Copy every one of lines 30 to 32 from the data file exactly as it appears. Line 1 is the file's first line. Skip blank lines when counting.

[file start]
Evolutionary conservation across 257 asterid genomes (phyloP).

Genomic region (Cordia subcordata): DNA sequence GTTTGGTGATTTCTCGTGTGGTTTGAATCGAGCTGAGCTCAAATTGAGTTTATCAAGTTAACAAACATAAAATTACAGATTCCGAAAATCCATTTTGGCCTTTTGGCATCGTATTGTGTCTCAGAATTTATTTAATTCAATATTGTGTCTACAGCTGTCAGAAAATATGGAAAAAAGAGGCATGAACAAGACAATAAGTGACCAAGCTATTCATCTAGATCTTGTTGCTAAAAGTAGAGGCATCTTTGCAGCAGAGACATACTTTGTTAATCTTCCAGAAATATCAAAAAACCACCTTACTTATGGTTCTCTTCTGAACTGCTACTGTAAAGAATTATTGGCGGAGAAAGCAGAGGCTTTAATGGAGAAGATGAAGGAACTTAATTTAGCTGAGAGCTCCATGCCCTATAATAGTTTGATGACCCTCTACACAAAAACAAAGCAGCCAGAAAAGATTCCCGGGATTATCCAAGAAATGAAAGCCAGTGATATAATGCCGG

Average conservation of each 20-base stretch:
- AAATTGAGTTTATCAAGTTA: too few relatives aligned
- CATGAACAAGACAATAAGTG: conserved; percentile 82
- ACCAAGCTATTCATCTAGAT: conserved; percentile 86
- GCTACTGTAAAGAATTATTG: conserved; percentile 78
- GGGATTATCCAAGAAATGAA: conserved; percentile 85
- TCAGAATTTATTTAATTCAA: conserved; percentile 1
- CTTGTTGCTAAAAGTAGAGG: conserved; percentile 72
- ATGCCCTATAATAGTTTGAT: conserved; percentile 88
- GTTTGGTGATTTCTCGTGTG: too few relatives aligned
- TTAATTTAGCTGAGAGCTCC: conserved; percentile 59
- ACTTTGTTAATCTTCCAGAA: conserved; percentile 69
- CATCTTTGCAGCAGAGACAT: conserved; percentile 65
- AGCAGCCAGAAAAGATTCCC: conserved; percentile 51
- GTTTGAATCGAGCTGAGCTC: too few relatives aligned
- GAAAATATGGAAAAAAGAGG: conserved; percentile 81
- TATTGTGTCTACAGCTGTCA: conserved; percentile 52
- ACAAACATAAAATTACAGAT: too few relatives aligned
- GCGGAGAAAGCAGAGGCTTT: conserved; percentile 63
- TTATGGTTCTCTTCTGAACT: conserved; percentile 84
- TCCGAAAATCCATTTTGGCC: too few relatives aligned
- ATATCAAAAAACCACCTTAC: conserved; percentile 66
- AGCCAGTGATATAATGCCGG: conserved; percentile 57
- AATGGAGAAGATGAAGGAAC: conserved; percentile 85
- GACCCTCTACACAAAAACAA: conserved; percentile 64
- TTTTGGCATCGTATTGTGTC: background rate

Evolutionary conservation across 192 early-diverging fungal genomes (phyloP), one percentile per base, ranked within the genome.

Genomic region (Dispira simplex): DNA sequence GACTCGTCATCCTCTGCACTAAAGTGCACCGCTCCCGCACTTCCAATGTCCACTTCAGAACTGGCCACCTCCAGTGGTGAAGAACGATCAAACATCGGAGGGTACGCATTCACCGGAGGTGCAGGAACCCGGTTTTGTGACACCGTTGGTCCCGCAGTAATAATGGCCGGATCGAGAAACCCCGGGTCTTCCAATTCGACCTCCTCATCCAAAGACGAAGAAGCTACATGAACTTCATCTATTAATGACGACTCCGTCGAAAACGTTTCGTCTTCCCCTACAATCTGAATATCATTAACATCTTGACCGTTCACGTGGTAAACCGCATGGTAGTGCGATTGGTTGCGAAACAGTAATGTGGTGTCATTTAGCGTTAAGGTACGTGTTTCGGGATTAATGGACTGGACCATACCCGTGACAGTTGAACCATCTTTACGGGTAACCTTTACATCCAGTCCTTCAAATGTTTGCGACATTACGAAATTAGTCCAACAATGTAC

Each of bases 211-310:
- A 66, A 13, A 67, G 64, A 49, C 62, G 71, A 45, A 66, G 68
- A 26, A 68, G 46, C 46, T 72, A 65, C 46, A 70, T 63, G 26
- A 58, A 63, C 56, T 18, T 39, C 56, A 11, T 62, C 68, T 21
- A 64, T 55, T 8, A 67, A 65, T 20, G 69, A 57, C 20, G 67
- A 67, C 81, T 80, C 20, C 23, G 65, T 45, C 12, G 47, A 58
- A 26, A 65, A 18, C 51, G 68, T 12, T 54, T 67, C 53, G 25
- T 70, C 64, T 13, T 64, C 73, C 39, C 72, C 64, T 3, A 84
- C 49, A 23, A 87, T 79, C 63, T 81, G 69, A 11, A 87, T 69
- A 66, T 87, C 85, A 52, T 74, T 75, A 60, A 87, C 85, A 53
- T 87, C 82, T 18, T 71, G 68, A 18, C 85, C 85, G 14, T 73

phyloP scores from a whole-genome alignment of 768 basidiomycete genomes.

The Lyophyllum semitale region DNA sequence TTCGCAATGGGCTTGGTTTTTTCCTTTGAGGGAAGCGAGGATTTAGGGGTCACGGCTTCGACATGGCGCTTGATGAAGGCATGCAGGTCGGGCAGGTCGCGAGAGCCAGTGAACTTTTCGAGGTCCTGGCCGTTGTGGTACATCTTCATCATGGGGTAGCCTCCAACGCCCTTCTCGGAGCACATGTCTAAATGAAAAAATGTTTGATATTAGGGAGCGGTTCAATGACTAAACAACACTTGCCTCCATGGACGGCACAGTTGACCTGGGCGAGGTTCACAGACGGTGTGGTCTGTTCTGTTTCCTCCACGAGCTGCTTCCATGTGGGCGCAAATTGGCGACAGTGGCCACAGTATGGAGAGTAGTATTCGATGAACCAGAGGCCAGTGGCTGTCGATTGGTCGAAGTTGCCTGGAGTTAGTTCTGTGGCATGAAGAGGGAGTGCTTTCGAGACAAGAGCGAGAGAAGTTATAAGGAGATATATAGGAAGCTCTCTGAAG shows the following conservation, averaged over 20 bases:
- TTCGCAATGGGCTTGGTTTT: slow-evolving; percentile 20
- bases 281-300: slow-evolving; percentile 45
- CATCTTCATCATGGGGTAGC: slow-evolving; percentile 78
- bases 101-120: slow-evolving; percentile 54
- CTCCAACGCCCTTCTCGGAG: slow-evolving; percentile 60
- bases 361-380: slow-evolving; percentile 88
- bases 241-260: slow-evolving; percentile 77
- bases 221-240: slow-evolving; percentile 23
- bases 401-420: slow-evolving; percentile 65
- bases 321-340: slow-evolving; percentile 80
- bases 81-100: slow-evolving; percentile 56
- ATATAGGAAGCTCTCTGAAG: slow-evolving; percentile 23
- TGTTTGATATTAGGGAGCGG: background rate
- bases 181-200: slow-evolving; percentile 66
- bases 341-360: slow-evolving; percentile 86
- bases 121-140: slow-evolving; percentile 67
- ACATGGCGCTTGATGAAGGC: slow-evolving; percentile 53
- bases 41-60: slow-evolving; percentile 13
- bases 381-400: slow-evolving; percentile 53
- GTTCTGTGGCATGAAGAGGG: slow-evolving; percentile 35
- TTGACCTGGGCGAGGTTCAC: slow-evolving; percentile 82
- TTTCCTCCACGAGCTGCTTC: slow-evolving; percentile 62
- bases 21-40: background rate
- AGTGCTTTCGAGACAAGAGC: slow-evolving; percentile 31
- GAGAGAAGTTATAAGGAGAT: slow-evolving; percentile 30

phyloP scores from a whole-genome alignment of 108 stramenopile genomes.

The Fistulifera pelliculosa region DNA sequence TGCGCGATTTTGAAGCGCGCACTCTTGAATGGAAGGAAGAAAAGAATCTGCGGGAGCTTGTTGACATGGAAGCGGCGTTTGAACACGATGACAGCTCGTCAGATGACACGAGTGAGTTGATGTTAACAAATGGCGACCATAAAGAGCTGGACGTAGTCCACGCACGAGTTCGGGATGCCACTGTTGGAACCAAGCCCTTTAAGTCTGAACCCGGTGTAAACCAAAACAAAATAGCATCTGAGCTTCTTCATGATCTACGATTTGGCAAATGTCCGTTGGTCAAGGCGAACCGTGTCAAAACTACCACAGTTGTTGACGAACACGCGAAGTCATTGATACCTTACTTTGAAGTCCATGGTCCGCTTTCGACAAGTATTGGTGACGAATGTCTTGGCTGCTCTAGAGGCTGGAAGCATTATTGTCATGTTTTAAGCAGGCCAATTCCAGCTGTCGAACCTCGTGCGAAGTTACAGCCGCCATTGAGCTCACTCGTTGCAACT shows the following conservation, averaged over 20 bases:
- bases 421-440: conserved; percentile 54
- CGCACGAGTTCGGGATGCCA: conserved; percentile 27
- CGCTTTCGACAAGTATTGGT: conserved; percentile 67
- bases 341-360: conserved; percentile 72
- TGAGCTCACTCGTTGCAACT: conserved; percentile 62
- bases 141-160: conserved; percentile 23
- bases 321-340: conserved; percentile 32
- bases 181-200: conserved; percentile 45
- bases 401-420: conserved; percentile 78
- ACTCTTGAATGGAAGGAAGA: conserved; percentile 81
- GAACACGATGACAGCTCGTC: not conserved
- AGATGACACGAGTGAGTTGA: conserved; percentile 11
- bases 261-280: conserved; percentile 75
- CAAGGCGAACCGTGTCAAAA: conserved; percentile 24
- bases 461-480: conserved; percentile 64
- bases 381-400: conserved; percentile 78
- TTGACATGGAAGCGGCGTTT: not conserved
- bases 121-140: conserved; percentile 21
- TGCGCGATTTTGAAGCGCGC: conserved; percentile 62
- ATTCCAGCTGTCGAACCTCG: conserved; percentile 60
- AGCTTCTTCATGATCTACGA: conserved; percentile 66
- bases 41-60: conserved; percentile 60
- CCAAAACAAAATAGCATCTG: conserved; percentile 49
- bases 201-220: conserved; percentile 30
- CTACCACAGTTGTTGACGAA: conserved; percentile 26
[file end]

Genomic region (Dispira simplex): DNA sequence GACTCGTCATCCTCTGCACTAAAGTGCACCGCTCCCGCACTTCCAATGTCCACTTCAGAACTGGCCACCTCCAGTGGTGAAGAACGATCAAACATCGGAGGGTACGCATTCACCGGAGGTGCAGGAACCCGGTTTTGTGACACCGTTGGTCCCGCAGTAATAATGGCCGGATCGAGAAACCCCGGGTCTTCCAATTCGACCTCCTCATCCAAAGACGAAGAAGCTACATGAACTTCATCTATTAATGACGACTCCGTCGAAAACGTTTCGTCTTCCCCTACAATCTGAATATCATTAACATCTTGACCGTTCACGTGGTAAACCGCATGGTAGTGCGATTGGTTGCGAAACAGTAATGTGGTGTCATTTAGCGTTAAGGTACGTGTTTCGGGATTAATGGACTGGACCATACCCGTGACAGTTGAACCATCTTTACGGGTAACCTTTACATCCAGTCCTTCAAATGTTTGCGACATTACGAAATTAGTCCAACAATGTAC

Each of bases 211-310:
- A 66, A 13, A 67, G 64, A 49, C 62, G 71, A 45, A 66, G 68